Power outages have impacted the entire value chain, with craft brewers who barely managed to keep their doors open during the Covid-19 pandemic, most acutely affected. Basa noted that brewers need at least nine hours of uninterrupted electricity supply in order to brew beer, which means load shedding above Stage 3 makes it impossible to complete this process.
Power outages have also disrupted the delivery of raw materials to produce beer as well as the packaging and delivery of beer to customers. Some craft brewers have invested in alternative energy supplies in order to keep their businesses operational including generators, inverters and batteries, however, this has added major financial strain on these businesses who were still trying to recover from the Covid-19 lockdown.
On average, production across the craft beer sector is down by 25% to 40% while operational costs have increased by 15%. Basa said that this loss of brewery income has forced some businesses to lay off workers with many craft brewers indicating that they will not be able to continue operating if load shedding continues at current levels.
"It is critical that these craft breweries as well as other businesses across the beer value chain are provided with a lifeline in order to protect the thousands of livelihoods they support.
"Basa believes that Minister Godongwana has an opportunity to provide this lifeline, by announcing in his Budget Speech this week, that government is moving to address the current disparities in the application of excise duties within the alcohol industry, which has negatively impacted low-alcohol beverage producers such as the beer industry," the association said.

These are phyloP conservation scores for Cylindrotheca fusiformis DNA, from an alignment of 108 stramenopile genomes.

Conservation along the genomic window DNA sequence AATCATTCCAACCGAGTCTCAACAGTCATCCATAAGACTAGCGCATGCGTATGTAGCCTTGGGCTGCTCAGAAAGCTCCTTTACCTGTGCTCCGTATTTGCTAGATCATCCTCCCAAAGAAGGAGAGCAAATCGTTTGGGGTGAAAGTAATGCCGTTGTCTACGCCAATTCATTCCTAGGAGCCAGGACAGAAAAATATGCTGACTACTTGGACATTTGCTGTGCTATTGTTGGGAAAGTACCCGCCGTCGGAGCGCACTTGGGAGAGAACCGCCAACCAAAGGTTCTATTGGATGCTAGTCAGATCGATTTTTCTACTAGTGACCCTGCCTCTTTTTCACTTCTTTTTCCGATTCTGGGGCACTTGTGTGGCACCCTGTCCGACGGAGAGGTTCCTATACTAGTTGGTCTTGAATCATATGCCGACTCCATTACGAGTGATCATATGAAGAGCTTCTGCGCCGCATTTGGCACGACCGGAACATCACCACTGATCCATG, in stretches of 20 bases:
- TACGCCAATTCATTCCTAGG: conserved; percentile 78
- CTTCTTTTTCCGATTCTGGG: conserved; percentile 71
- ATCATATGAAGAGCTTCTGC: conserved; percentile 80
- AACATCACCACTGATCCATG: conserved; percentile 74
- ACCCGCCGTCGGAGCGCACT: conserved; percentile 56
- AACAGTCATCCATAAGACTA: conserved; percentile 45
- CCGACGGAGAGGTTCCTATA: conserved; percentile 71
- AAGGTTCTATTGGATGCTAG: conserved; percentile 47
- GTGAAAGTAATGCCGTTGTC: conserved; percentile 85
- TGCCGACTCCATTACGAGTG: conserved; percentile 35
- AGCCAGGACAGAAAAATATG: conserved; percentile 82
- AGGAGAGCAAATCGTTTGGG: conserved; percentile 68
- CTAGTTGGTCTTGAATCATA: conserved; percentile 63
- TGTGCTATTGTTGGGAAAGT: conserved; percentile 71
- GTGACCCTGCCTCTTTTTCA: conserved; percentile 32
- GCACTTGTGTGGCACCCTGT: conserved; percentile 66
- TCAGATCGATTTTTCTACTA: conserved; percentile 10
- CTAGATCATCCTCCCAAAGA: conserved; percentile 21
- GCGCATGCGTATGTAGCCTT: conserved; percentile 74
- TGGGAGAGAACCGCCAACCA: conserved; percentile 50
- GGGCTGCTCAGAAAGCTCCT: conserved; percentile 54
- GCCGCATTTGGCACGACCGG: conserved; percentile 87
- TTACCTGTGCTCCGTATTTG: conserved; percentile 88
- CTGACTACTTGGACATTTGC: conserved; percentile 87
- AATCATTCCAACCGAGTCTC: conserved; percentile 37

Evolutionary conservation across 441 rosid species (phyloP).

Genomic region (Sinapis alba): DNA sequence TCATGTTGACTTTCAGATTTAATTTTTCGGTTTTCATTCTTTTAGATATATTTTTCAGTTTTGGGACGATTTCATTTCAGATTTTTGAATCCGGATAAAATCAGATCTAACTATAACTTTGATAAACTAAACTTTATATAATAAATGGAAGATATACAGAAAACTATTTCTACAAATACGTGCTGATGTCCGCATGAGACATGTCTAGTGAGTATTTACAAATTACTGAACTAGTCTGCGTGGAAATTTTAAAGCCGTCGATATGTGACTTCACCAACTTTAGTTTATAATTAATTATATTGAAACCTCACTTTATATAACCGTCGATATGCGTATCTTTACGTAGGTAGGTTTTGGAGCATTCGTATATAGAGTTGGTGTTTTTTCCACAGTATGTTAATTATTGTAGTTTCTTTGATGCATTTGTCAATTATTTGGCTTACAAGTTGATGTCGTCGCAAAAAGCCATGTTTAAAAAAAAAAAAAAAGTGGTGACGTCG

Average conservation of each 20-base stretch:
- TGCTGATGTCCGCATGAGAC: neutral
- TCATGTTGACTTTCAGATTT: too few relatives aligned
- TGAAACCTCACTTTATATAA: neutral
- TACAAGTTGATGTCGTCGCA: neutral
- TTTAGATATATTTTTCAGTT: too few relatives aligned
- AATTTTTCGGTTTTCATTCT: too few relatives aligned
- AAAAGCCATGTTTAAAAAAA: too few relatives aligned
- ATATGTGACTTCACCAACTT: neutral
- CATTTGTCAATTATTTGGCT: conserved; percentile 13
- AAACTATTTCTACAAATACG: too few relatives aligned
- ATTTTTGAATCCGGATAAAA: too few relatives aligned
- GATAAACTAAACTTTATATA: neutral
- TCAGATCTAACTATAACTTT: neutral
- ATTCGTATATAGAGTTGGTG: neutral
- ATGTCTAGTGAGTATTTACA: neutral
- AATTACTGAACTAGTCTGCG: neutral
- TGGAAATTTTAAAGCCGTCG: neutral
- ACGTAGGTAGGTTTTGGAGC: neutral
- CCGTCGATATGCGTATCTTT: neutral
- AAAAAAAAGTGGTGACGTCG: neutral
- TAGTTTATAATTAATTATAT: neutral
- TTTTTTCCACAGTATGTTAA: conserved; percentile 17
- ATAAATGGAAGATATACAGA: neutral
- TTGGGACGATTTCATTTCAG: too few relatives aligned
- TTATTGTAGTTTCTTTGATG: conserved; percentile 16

In particular, Basa is calling on National Treasury to allow for greater consistency within the current excise regime while still differentiating between products through the implementation of two proposals:
"By implementing these proposals, we believe a win-win situation could be created when it comes to increased tax revenue and aligning with global standards and public health economics on harmful consumption reduction. In particular, the application of an ABV-based excise duty system has been recognised by the World Health Organisation as the best model for improving public health outcomes as it encourages consumers to purchase lower alcohol strength products," Basa said.
It noted that this taxation model has also been adopted by a number of countries including Australia, Canada, Denmark, Finland, France, Iceland, Ireland, Israel, Mexico, Netherlands, New Zealand, Norway, Portugal, Spain, Sweden, Switzerland and the United Kingdom.
Basa said that the beer industry, as a whole, is a major contributor to the South African economy, with one in every 66 jobs in the country sustained by the sector. Furthermore, R1 for every R79 of the country's GDP is attributable to beer-related economic activity, which means the beer industry makes up roughly 1.3% of the country's GDP.
"It is critical that government focuses on enabling policies to encourage the recovery of this sector instead of the continued implementation of ones that prejudice the industry even further, particularly in light of the current load shedding crisis facing the country and putting the future of thousands of businesses at risk," the association said.